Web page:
Monday, April 28, 2014

The Year without a summer - 1816

Otherwise known as, where is the sun?


My upcoming book (working title The Wager) is set in 1816. It wasn't until after I started researching this year that I realized what a significant year it was. Known as the year without a summer, its strange weather was caused by a volcanic eruption of Mount Tambora in the Dutch East Indies (Now known as Indonesia) in 1815.
Mount Tambora - picture c/o Mounttambora.com

What, if any, significance would this have on the people of Europe? On the peasant as well as the aristocrat? It affected most of the Northern hemisphere mucking around with the normal summer temps and lowering them up to 7 degrees C lower than normal. Rain and cloud cover kept the sun out and the ground soggy. Not great for any living thing.

Predominately, the landed gentry relied on the rents and profits of their lands and estates to survive. The better their estates prospered the better they did. With this kind of weather anomaly it caused the crops to fail in both England and Ireland, not to mention most of Europe and as far as Canada.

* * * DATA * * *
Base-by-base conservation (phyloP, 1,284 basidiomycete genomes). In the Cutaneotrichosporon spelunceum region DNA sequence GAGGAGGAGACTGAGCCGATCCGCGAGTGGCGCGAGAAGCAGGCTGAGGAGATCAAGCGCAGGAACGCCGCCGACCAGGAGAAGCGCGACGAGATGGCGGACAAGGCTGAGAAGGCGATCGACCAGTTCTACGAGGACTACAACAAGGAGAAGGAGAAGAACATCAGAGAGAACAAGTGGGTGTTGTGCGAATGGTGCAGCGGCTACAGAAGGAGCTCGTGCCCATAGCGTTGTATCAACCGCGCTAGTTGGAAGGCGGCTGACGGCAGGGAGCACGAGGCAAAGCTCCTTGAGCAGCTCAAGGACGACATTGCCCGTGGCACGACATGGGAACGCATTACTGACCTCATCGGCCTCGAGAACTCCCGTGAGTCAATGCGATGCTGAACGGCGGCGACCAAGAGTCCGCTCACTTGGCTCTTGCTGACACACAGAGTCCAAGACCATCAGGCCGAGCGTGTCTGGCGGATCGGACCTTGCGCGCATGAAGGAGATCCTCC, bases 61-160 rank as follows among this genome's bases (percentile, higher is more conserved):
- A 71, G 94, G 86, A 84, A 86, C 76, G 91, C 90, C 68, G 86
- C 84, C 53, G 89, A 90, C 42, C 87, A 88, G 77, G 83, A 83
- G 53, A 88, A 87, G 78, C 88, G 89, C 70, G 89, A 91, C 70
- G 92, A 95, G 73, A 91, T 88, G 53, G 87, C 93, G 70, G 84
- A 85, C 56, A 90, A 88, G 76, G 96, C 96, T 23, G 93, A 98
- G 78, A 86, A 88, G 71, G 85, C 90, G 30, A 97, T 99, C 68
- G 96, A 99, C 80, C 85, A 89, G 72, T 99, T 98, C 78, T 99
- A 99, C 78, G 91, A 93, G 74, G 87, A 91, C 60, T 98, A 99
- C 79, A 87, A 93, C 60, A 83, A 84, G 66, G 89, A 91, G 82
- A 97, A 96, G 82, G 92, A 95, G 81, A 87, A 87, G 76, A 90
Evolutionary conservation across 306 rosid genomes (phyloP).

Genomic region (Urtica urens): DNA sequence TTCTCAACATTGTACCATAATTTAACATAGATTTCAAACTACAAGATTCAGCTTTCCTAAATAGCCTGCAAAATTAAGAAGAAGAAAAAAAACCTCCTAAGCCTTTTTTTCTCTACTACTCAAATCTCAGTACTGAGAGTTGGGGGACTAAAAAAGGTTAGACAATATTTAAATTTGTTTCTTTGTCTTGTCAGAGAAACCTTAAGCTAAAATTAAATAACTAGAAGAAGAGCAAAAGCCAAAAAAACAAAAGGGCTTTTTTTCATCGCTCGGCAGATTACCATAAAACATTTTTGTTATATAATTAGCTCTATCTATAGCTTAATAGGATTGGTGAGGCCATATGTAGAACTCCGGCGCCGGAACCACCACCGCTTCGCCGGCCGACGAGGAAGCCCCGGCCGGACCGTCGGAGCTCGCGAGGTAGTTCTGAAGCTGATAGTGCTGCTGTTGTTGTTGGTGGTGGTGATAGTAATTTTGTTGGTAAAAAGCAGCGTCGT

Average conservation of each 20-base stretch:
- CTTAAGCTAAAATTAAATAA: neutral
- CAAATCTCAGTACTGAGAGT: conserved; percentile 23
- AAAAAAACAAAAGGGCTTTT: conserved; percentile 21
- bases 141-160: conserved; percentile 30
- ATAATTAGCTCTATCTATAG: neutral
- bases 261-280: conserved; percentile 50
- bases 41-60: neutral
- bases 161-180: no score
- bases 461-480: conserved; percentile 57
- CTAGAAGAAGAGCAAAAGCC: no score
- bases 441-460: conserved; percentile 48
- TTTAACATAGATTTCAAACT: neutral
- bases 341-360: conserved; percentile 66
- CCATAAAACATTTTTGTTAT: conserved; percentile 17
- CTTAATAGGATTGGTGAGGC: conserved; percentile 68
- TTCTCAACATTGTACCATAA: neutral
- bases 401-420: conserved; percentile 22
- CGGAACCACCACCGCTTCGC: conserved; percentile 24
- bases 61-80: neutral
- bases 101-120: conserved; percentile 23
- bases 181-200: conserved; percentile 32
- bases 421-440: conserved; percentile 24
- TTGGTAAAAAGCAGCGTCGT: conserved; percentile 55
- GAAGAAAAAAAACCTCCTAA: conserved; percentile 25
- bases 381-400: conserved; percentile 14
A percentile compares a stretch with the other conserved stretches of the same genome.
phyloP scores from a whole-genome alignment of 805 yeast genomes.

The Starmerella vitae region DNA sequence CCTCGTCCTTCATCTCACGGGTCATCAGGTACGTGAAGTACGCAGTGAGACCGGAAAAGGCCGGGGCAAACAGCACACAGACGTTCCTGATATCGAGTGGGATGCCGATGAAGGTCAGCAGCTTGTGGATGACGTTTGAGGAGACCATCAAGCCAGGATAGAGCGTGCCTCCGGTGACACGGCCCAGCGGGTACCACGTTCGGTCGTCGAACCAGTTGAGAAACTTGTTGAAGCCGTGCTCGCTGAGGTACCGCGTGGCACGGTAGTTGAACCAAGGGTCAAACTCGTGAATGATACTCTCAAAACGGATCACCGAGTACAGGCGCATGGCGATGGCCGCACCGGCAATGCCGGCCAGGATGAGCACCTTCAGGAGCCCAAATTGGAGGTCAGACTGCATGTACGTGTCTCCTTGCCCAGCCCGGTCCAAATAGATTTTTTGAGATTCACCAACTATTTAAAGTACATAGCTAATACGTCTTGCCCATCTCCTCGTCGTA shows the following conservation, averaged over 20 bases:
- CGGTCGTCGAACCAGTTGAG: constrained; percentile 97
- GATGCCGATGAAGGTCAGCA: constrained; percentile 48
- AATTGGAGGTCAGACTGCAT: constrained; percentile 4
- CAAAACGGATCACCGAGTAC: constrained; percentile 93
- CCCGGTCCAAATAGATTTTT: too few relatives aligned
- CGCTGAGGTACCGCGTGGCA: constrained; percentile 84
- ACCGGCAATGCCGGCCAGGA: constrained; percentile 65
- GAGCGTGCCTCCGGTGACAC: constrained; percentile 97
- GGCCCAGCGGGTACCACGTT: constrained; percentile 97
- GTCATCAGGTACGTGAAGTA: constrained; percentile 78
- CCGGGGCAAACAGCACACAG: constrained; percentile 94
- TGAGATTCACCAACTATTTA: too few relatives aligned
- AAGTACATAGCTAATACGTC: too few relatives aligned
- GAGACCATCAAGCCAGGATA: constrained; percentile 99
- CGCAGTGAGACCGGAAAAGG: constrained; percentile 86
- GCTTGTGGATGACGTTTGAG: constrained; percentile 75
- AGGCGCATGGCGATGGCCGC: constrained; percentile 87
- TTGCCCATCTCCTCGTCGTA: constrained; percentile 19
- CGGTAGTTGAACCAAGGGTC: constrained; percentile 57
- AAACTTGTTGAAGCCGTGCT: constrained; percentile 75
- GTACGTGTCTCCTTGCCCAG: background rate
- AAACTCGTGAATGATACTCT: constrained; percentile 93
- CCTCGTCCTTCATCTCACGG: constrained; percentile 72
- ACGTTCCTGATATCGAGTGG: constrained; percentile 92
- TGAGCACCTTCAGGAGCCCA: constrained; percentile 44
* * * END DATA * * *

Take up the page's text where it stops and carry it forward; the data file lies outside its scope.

Chichester canal by JMW Turner- He painted vivid sunsets that were due to the volcanic dust in the atmosphere.










The people of Wales became refugees traveling long distances to try and find work and food. In Ireland the famine was made worse by the failure of not just the potato crops, but wheat and oats as well.

The whole of Northern Europe was starving and it lasted way past the summer. It was a miserable time for everyone. When the man working the land suffers it has a flow on affect. Eventually, those that didn't have a care where their food came from suddenly can no longer purchase that food, they often blame the farmer and not the weather.

As a result of the food shortages there were riots in England and France. As if all this was not bad enough Ireland experienced a Typhus epidemic that significantly reduced its population further.

Living in Australia it is not the lack of sun that causes the most damage to our farmers but drought. I have a great admiration for those that work the land and just how much they depend on the weather to be successful.

So, next time you bite into a juicy apple or slice up some potatoes, think about those that provide us with these products and about how lucky we are to have technology that can warn us about weather anomalies. If only all this technology could make it rain where we need it.

Until next time - only use the good words.

2 comments:

Regan said...

Cassandra, an interesting post. The effects of this were felt in England in 1817 and contributed to the Pentrich Rebellion in the Midlands--I did similar research for my historical romance about that time, Against the Wind. The situation was made worse for the common people with the end of the war with France that took away jobs and the coming industrial revolution.

Marilyn said...

I love researching for my books. You find out the most interesting stuff. xx